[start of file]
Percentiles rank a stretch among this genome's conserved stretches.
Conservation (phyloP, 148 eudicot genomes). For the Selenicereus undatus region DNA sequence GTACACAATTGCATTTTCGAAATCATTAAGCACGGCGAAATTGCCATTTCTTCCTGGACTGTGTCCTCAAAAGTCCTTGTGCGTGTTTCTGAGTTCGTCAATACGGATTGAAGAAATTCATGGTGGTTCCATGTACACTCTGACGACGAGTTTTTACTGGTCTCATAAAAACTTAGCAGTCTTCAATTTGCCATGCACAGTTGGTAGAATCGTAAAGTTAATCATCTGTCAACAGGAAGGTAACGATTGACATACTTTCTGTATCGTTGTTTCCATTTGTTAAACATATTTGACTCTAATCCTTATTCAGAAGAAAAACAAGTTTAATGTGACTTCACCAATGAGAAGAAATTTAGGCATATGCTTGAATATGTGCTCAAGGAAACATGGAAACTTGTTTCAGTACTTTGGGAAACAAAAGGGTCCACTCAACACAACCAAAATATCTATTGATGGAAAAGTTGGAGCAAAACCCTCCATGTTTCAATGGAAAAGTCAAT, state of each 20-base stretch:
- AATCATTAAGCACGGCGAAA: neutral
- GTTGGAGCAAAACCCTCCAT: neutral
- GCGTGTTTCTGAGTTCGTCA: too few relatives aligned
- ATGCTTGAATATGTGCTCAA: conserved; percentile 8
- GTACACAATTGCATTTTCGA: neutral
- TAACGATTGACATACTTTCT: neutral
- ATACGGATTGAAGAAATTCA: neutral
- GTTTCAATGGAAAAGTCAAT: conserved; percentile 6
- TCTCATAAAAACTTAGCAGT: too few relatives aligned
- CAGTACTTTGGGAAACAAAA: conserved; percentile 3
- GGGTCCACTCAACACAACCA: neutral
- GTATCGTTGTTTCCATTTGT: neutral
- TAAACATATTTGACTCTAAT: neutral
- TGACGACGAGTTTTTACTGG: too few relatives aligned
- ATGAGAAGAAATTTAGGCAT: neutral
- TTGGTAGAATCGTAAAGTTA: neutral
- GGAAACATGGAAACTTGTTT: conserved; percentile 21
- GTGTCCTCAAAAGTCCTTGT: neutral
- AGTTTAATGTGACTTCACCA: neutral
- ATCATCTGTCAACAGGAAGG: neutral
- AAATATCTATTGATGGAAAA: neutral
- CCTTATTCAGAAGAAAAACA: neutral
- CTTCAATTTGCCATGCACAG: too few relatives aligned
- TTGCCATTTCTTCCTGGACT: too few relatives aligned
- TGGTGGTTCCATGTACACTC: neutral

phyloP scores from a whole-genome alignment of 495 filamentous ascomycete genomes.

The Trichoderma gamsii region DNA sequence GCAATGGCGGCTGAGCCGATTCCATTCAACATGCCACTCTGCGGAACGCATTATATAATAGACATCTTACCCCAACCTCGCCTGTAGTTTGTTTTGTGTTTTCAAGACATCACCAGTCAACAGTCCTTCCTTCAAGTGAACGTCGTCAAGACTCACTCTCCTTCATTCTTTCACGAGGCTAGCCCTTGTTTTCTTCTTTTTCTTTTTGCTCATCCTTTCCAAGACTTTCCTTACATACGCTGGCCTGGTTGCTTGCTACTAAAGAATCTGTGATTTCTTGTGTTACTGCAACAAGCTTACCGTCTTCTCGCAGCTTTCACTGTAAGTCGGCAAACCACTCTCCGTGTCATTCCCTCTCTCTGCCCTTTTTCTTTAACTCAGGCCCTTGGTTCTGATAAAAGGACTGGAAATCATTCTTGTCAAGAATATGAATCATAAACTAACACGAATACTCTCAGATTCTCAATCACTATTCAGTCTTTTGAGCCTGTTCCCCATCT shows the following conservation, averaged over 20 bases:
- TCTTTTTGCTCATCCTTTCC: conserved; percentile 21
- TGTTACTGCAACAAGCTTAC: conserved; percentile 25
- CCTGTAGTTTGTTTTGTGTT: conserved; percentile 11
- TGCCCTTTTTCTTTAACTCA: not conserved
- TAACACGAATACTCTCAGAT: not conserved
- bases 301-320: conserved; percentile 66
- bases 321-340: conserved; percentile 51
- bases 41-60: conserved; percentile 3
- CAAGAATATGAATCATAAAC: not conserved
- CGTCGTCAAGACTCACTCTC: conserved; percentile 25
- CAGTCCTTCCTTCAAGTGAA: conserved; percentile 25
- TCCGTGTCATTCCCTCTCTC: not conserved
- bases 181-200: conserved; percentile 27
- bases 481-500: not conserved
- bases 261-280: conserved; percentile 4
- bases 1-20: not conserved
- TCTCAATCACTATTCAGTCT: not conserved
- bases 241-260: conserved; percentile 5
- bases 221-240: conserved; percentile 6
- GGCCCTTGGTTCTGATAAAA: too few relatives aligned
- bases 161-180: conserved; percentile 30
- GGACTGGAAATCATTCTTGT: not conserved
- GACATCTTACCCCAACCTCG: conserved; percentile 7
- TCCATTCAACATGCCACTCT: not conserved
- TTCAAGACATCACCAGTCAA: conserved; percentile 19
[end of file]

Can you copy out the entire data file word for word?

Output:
Percentiles rank a stretch among this genome's conserved stretches.
Conservation (phyloP, 148 eudicot genomes). For the Selenicereus undatus region DNA sequence GTACACAATTGCATTTTCGAAATCATTAAGCACGGCGAAATTGCCATTTCTTCCTGGACTGTGTCCTCAAAAGTCCTTGTGCGTGTTTCTGAGTTCGTCAATACGGATTGAAGAAATTCATGGTGGTTCCATGTACACTCTGACGACGAGTTTTTACTGGTCTCATAAAAACTTAGCAGTCTTCAATTTGCCATGCACAGTTGGTAGAATCGTAAAGTTAATCATCTGTCAACAGGAAGGTAACGATTGACATACTTTCTGTATCGTTGTTTCCATTTGTTAAACATATTTGACTCTAATCCTTATTCAGAAGAAAAACAAGTTTAATGTGACTTCACCAATGAGAAGAAATTTAGGCATATGCTTGAATATGTGCTCAAGGAAACATGGAAACTTGTTTCAGTACTTTGGGAAACAAAAGGGTCCACTCAACACAACCAAAATATCTATTGATGGAAAAGTTGGAGCAAAACCCTCCATGTTTCAATGGAAAAGTCAAT, state of each 20-base stretch:
- AATCATTAAGCACGGCGAAA: neutral
- GTTGGAGCAAAACCCTCCAT: neutral
- GCGTGTTTCTGAGTTCGTCA: too few relatives aligned
- ATGCTTGAATATGTGCTCAA: conserved; percentile 8
- GTACACAATTGCATTTTCGA: neutral
- TAACGATTGACATACTTTCT: neutral
- ATACGGATTGAAGAAATTCA: neutral
- GTTTCAATGGAAAAGTCAAT: conserved; percentile 6
- TCTCATAAAAACTTAGCAGT: too few relatives aligned
- CAGTACTTTGGGAAACAAAA: conserved; percentile 3
- GGGTCCACTCAACACAACCA: neutral
- GTATCGTTGTTTCCATTTGT: neutral
- TAAACATATTTGACTCTAAT: neutral
- TGACGACGAGTTTTTACTGG: too few relatives aligned
- ATGAGAAGAAATTTAGGCAT: neutral
- TTGGTAGAATCGTAAAGTTA: neutral
- GGAAACATGGAAACTTGTTT: conserved; percentile 21
- GTGTCCTCAAAAGTCCTTGT: neutral
- AGTTTAATGTGACTTCACCA: neutral
- ATCATCTGTCAACAGGAAGG: neutral
- AAATATCTATTGATGGAAAA: neutral
- CCTTATTCAGAAGAAAAACA: neutral
- CTTCAATTTGCCATGCACAG: too few relatives aligned
- TTGCCATTTCTTCCTGGACT: too few relatives aligned
- TGGTGGTTCCATGTACACTC: neutral

phyloP scores from a whole-genome alignment of 495 filamentous ascomycete genomes.

The Trichoderma gamsii region DNA sequence GCAATGGCGGCTGAGCCGATTCCATTCAACATGCCACTCTGCGGAACGCATTATATAATAGACATCTTACCCCAACCTCGCCTGTAGTTTGTTTTGTGTTTTCAAGACATCACCAGTCAACAGTCCTTCCTTCAAGTGAACGTCGTCAAGACTCACTCTCCTTCATTCTTTCACGAGGCTAGCCCTTGTTTTCTTCTTTTTCTTTTTGCTCATCCTTTCCAAGACTTTCCTTACATACGCTGGCCTGGTTGCTTGCTACTAAAGAATCTGTGATTTCTTGTGTTACTGCAACAAGCTTACCGTCTTCTCGCAGCTTTCACTGTAAGTCGGCAAACCACTCTCCGTGTCATTCCCTCTCTCTGCCCTTTTTCTTTAACTCAGGCCCTTGGTTCTGATAAAAGGACTGGAAATCATTCTTGTCAAGAATATGAATCATAAACTAACACGAATACTCTCAGATTCTCAATCACTATTCAGTCTTTTGAGCCTGTTCCCCATCT shows the following conservation, averaged over 20 bases:
- TCTTTTTGCTCATCCTTTCC: conserved; percentile 21
- TGTTACTGCAACAAGCTTAC: conserved; percentile 25
- CCTGTAGTTTGTTTTGTGTT: conserved; percentile 11
- TGCCCTTTTTCTTTAACTCA: not conserved
- TAACACGAATACTCTCAGAT: not conserved
- bases 301-320: conserved; percentile 66
- bases 321-340: conserved; percentile 51
- bases 41-60: conserved; percentile 3
- CAAGAATATGAATCATAAAC: not conserved
- CGTCGTCAAGACTCACTCTC: conserved; percentile 25
- CAGTCCTTCCTTCAAGTGAA: conserved; percentile 25
- TCCGTGTCATTCCCTCTCTC: not conserved
- bases 181-200: conserved; percentile 27
- bases 481-500: not conserved
- bases 261-280: conserved; percentile 4
- bases 1-20: not conserved
- TCTCAATCACTATTCAGTCT: not conserved
- bases 241-260: conserved; percentile 5
- bases 221-240: conserved; percentile 6
- GGCCCTTGGTTCTGATAAAA: too few relatives aligned
- bases 161-180: conserved; percentile 30
- GGACTGGAAATCATTCTTGT: not conserved
- GACATCTTACCCCAACCTCG: conserved; percentile 7
- TCCATTCAACATGCCACTCT: not conserved
- TTCAAGACATCACCAGTCAA: conserved; percentile 19